And re the not restricting thing - Yes, at first you might not be able to keep away from food, but as your mind starts to realise that actually, you can have this food any time you like, you'll start to taper off, because ironically the food isnt off limits anymore. I would try to tune in, if you can, with how the food is making your body feel, are you enjoying it, rather than eating in front of the TV or something where we tune out. (Of course, sometimes eating in front of the TV or tuning out is fine too!)

    Just some thoughts.

    Xg

    1 person found this helpful
  9. romantic_thi3f
    Community Champion
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    romantic_thi3f avatar
    3188 posts
    11 November 2021 in reply to may.04

    Hi may.04,

    So glad to hear back from you! I'm really glad what I said was helpful :) It sounds like you have so much insight.

    quirkywords has some great advice around writing down what you eat and seeing if there is a pattern. That's basically what a dietician would ask you to do too. Especially if you are finding that there is a timing thing, like if I have to eat breakfast otherwise I get so hungry in the afternoon, and even just getting enough general nutrition can help because if you're lacking in nutrients naturally you will eat more because you're starving!

    Are you able to identify when you're feeling lonely/frustrated or needing comfort? You might need different coping skills for different moods; and sometimes that just takes a bit of experimenting. So it might be doing a puzzle while you eat, or starting up conversations at the dinner table. I think the key with that is too be really kind to yourself and not restrict, so "I can't eat I have to do xyz" vs "I can keep eating but what are some other ways that can help too?"

    This is all absolutely a work in progress for me too, but there's so many resources out there (dietician or not) so you're not alone in this.

    rt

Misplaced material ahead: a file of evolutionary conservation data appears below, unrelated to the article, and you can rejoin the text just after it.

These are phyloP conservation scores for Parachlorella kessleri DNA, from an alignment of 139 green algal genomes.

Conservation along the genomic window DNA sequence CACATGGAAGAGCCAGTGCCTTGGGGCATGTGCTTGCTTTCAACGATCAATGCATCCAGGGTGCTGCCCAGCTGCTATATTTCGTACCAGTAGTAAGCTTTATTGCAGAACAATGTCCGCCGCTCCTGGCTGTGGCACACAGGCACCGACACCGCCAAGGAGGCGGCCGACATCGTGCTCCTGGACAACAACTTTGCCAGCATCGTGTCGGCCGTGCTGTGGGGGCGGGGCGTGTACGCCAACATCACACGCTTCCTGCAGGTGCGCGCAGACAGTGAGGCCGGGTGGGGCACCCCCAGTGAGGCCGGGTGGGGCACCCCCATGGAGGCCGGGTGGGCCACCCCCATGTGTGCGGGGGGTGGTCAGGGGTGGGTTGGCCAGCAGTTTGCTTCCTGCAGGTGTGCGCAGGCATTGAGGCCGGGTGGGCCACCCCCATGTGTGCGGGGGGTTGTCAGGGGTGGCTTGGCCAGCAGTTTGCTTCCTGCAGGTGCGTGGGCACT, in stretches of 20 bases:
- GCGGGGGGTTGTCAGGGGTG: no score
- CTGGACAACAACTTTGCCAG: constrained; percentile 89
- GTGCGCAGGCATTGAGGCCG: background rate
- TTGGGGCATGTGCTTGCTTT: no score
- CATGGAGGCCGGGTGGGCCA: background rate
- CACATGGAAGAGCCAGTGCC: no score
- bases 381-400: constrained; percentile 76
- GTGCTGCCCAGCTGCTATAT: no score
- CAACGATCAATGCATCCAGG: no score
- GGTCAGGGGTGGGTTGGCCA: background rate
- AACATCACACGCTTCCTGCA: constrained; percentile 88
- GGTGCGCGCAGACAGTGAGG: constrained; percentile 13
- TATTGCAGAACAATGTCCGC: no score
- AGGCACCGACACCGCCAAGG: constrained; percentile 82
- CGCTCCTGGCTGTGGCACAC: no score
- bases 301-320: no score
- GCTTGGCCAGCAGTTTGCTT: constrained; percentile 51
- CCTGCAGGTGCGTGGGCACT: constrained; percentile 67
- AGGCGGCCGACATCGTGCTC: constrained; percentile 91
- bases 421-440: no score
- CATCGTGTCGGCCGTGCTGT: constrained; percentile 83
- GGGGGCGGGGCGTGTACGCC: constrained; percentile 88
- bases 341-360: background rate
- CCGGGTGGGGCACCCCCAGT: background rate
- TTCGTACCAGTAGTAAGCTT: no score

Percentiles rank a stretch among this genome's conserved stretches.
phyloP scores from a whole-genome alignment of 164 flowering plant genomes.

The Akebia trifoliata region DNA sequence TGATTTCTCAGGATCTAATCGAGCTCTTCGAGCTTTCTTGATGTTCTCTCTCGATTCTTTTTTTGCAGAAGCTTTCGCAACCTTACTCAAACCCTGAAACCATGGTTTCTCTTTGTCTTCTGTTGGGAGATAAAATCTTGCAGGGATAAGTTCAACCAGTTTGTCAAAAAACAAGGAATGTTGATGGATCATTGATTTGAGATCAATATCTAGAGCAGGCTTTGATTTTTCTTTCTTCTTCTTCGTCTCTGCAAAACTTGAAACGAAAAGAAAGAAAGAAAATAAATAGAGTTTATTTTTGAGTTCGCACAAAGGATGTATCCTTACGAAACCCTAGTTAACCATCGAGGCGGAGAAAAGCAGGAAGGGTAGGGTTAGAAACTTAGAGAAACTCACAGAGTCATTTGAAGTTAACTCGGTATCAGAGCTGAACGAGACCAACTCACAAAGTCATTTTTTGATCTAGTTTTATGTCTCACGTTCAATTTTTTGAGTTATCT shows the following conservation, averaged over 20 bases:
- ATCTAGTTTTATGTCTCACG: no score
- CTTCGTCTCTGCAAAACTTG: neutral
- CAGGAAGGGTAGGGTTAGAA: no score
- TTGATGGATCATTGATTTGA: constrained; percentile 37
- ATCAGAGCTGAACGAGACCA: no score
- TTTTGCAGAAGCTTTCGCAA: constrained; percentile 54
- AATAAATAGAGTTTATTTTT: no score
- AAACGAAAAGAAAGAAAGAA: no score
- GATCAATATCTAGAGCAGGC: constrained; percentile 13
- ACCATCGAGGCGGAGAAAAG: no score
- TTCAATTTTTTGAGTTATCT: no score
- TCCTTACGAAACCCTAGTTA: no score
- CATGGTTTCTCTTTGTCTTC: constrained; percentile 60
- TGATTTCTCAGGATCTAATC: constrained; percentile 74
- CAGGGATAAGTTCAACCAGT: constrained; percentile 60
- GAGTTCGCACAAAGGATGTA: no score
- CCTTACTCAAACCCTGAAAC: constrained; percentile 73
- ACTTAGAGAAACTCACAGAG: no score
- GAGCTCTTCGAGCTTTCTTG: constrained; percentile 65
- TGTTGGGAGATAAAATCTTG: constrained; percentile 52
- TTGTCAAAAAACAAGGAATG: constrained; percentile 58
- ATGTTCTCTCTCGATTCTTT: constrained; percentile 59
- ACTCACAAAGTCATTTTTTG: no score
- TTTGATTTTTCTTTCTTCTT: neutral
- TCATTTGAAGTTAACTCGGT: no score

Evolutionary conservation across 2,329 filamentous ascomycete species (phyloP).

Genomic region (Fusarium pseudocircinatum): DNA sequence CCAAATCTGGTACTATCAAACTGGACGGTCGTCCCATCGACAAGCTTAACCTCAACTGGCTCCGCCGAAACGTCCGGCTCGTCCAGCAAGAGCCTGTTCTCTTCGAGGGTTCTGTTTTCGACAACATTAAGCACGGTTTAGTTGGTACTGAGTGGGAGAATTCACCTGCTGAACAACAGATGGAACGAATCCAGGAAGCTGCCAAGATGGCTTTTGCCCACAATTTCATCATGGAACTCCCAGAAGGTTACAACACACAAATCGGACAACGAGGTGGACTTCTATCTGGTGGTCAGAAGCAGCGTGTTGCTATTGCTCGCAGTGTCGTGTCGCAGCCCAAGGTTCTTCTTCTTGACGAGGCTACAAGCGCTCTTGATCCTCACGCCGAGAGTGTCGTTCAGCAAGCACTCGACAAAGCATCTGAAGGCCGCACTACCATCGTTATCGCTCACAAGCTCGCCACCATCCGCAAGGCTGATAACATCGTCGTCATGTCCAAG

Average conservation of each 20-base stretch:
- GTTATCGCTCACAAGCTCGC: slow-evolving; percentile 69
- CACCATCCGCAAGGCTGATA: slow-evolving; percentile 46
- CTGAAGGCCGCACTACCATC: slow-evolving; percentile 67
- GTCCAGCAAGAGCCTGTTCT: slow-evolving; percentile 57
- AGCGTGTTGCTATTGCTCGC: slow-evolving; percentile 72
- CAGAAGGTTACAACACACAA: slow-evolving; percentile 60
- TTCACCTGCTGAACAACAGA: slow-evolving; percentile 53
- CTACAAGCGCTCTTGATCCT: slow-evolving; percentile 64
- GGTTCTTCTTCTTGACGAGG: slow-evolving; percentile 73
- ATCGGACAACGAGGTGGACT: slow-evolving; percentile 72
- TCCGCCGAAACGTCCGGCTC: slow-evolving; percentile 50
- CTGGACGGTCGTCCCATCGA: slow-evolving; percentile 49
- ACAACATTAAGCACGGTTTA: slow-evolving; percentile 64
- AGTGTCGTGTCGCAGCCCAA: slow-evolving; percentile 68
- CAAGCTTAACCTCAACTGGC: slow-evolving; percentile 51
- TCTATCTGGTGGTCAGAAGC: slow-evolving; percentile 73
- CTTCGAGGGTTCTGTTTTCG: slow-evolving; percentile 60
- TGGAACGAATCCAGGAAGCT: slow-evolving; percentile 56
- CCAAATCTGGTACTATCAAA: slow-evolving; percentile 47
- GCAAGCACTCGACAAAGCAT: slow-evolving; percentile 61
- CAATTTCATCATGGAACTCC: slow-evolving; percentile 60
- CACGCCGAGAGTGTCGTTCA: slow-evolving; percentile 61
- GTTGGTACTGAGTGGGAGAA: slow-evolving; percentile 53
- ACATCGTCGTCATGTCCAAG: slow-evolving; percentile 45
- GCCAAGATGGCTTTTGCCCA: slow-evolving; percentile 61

1 person found this helpful
  10. missep123
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    missep123 avatar
    1100 posts
    11 November 2021 in reply to may.04

    Hi May!

    I completely know how you are feeling. I used to overeat. When I was out with friends my mentality was that I had to order the most 'satisfying' food because I was 'out' for example fried food, burgers etc. I also ate when I was bored.

    Step one - for me was realising why I was eating and to truly question if I was hungry or just wanted to eat. Realising what kind of thoughts I was having prior to eating more really helped me to realise that I wasn't eating because I was hungry but rather I was having some kind of emotional response.

    Step two - not restricting food. Paying more focus to designating the title of 'junk' or 'naughty' food ironically made me crave it more. When I incorporated into my daily diet and didn't restrict it really helped me.

    Step three - this is personal to me but I made sure to eat more high protein food so when I did eat it would make me fuller. Sometimes I would eat things that didn't have enough protein so I would get hungry easily.

    Also most importantly for me is that I love to snack, so I found healthier snack options to give me that satisfaction for example popcorn, apple slices with peanut butter etc.

    I really hope this helps! You are truly not alone in how you are feeling!

    2 people found this helpful
  11. chadicha
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    chadicha avatar
    43 posts
    12 November 2021 in reply to may.04
    Hey May, i truly understand how you feel- through-out this lockdown i really struggled with overeating to deal with a lot of my emotions and lack of interactions but i did manage to get a lot better. I found when i overate it was out of an emotional place which i didn't even consciously recognise. As soon as i started to address the reason why i'm feeling stressed, anxious, etc. such as for an assessment, or personal issue i noticed my attention shifted to trying to actually fix that issue rather than living with the feelings that caused me to seek food more regularly. Usually, something that is burdening you even if your unaware of its existence is causing you to mask the underlying feelings by consuming foods which give that temporary distraction/release. This is something most of us go through, especially in different seasons in life. Please don't be too hard on yourself, i really believe a kind transition where you begin to focus more on the mental/emotional/spiritual aspect of your life may really help provide some insight into why you are overeating and can help you to stop doing it so much.
    1 person found this helpful